Baker Hughes, a GE company BHGE, recently announced the rig count for March. In the United States, the total rig number fell from the February 2019 figure due to a drop in count of onshore rigs. This was the third consecutive decline in the U.S. monthly rig count.
More on Rig Count
Baker Hughes’ data, issued at the end of every week since 1944, help energy service providers gauge the overall business environment of the oil and gas industry.
A change in the Houston-based oilfield services players’ rotary rig count affects demand for energy services like drilling, completion and production provided by companies like Halliburton Company HAL, Schlumberger Limited SLB, Diamond Offshore Drilling, Inc and Transocean Ltd. RIG.
Analysis of the Data
North America Rig Count
In March 2019, rig count in North America (the United States and Canada) totaled 1,174. The figure was lower than 1,279 in February 2019 and 1,207 a year ago.
U.S. rig: Total number of rigs in the United States was 1,023. The figure is lower than 1,049 rigs last February but higher than 989 a year ago.
Of the total count, land rigs were 1,001. This is lower than 1,029 rigs in the prior month but higher than 976 rigs last March.
The number of U.S. offshore rigs in March 2019 was 22, up from 20 in February 2019 and 13 in March 2018.
Canada rig: In Canada, the total rig count of 151 was lower than 230 in February 2019 and 218 in March 2018.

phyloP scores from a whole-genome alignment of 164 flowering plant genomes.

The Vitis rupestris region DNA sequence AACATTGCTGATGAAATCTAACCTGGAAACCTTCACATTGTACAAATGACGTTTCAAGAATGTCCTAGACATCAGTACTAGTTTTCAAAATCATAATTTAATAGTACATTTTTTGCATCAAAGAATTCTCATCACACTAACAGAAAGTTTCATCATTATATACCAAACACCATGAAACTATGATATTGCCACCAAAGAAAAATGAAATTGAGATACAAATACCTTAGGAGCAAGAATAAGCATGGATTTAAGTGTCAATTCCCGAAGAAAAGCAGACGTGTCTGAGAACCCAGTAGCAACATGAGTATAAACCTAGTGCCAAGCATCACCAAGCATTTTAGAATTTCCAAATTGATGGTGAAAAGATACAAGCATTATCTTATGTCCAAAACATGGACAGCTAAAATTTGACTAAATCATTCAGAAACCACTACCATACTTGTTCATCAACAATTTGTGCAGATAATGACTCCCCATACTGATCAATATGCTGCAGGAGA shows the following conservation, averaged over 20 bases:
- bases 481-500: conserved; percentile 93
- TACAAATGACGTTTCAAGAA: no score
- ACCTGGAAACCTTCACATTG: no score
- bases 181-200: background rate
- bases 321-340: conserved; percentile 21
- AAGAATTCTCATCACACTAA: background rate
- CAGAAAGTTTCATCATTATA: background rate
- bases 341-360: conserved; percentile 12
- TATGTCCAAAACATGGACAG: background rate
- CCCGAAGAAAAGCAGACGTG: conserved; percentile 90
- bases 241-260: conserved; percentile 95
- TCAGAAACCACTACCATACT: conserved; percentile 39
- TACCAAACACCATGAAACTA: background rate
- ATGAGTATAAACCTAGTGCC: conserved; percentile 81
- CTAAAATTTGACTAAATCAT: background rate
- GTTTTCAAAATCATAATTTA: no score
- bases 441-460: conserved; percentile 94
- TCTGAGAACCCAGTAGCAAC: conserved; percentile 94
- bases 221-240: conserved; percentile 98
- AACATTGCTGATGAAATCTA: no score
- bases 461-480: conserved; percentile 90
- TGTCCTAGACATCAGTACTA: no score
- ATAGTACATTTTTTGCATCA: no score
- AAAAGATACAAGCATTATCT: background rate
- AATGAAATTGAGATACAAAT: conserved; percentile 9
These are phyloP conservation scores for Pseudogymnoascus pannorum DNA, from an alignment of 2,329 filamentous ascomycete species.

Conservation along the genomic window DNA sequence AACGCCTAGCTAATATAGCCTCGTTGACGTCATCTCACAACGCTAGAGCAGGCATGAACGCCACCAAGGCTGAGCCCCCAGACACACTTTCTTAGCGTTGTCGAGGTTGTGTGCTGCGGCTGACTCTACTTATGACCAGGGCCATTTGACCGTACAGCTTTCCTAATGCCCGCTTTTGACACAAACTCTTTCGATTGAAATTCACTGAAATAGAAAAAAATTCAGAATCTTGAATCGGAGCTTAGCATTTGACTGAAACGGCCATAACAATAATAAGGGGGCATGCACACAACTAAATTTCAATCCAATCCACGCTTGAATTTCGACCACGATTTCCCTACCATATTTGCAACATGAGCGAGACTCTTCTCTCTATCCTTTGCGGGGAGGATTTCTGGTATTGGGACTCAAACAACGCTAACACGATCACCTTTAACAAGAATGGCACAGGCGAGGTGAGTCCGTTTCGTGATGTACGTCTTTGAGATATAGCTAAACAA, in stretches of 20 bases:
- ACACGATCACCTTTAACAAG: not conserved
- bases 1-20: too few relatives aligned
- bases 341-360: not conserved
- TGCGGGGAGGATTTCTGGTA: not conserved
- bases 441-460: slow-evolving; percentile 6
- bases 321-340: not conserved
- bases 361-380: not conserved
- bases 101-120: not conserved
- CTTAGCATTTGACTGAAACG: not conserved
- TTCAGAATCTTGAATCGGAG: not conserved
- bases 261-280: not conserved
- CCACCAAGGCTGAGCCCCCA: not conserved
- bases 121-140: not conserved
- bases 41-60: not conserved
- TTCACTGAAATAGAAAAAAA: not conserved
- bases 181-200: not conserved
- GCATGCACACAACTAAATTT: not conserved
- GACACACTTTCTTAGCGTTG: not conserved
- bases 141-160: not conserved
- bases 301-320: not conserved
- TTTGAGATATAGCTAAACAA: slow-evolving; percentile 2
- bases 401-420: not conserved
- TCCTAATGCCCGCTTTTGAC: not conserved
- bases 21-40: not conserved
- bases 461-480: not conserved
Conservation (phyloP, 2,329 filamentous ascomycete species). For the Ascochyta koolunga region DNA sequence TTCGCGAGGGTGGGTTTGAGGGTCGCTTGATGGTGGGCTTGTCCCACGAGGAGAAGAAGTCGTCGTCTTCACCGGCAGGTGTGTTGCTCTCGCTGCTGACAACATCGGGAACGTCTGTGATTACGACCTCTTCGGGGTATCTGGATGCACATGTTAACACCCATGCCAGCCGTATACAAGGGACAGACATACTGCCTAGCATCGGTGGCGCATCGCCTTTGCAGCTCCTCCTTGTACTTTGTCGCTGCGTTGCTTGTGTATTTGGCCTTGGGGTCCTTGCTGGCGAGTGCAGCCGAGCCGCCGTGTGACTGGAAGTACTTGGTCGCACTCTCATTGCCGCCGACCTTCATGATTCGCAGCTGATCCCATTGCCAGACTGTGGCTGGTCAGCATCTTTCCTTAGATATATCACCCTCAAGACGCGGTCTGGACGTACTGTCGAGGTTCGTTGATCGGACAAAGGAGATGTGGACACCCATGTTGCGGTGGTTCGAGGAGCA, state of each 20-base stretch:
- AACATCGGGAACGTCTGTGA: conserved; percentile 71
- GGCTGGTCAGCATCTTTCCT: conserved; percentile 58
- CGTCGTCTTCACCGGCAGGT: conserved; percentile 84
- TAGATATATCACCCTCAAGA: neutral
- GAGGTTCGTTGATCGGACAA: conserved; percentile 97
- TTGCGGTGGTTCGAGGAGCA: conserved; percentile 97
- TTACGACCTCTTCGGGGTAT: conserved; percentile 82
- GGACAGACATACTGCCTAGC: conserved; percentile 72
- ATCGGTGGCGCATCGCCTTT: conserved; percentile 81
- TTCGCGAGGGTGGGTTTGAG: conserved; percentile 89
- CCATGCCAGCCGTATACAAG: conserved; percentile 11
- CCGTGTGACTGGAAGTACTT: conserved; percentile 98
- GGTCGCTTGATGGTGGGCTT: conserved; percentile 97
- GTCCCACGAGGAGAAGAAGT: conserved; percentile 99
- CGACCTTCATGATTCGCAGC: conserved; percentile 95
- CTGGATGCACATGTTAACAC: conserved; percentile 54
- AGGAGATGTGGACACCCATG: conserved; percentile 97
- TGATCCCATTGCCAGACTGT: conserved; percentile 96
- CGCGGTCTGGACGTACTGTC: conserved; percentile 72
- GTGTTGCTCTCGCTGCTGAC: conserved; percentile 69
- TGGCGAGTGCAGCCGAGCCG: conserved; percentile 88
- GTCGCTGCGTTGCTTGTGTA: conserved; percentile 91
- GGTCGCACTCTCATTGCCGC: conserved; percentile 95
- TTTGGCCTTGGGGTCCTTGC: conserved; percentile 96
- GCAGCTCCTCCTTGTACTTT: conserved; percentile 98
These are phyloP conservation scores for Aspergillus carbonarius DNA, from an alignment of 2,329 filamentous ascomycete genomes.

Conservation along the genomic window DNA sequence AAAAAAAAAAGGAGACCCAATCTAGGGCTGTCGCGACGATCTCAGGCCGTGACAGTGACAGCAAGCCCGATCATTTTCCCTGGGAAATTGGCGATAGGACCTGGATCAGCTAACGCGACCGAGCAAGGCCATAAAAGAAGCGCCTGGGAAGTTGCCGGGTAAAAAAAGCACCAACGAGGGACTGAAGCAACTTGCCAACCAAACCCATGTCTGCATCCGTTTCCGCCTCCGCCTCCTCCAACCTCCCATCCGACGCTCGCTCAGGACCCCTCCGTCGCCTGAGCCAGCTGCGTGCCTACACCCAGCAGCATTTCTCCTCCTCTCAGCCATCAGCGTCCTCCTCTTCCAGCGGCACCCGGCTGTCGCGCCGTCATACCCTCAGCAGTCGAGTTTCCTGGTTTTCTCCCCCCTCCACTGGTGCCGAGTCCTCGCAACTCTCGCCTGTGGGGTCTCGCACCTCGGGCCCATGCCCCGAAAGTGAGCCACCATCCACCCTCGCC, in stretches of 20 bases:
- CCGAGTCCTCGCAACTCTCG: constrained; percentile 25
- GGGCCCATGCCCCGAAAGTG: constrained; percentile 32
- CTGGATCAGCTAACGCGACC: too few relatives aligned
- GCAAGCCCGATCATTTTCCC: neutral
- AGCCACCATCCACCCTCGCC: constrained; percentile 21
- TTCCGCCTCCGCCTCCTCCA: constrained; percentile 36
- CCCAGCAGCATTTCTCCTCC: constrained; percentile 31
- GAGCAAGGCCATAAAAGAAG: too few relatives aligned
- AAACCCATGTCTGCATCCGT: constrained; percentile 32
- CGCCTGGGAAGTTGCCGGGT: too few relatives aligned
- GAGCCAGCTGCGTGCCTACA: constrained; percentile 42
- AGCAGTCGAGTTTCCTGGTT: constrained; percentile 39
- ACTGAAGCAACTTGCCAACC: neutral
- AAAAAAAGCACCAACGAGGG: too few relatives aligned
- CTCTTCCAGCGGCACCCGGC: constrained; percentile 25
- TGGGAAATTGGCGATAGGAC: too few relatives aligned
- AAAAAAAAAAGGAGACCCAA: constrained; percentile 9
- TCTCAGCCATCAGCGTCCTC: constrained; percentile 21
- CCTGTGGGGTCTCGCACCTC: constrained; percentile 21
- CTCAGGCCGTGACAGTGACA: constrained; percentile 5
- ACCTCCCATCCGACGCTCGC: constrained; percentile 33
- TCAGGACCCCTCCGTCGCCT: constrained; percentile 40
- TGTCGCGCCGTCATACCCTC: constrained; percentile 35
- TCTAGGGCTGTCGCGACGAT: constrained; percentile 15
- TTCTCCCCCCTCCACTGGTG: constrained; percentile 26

International Rig Count
Total international rig count (offshore and land) in the month of March was 1,039. The tally increased by 12 from February 2019. Moreover, the figure was higher than 972 recorded in March 2018.
Offshore rig: The offshore rig count in March 2019 was 247, lower than 250 in February 2019 but higher than 185 in the prior-year period.
Land Rig: The land rig count was 792 compared with 777 in February 2019 and 787 in March 2018.
Most explorers and producers in the United States have opted for conservative spending since they are mostly bothered about bottom-line growth — being forced by investors following years of dull returns — rather than just surge in oil and gas production. Overall, curtailing investments in domestic upstream activities might affect rig demand. Hence, U.S. drillers may continue to lower oil rig count in the coming months.
Despite the pessimism, there are a couple of upstream energy players like Concho Resources Inc CXO and Apache Corporation APA that investors should keep an eye on. Both the stocks carry a Zacks Rank #3 (Hold). You can see the complete list of today’s Zacks #1 Rank (Strong Buy) stocks here.
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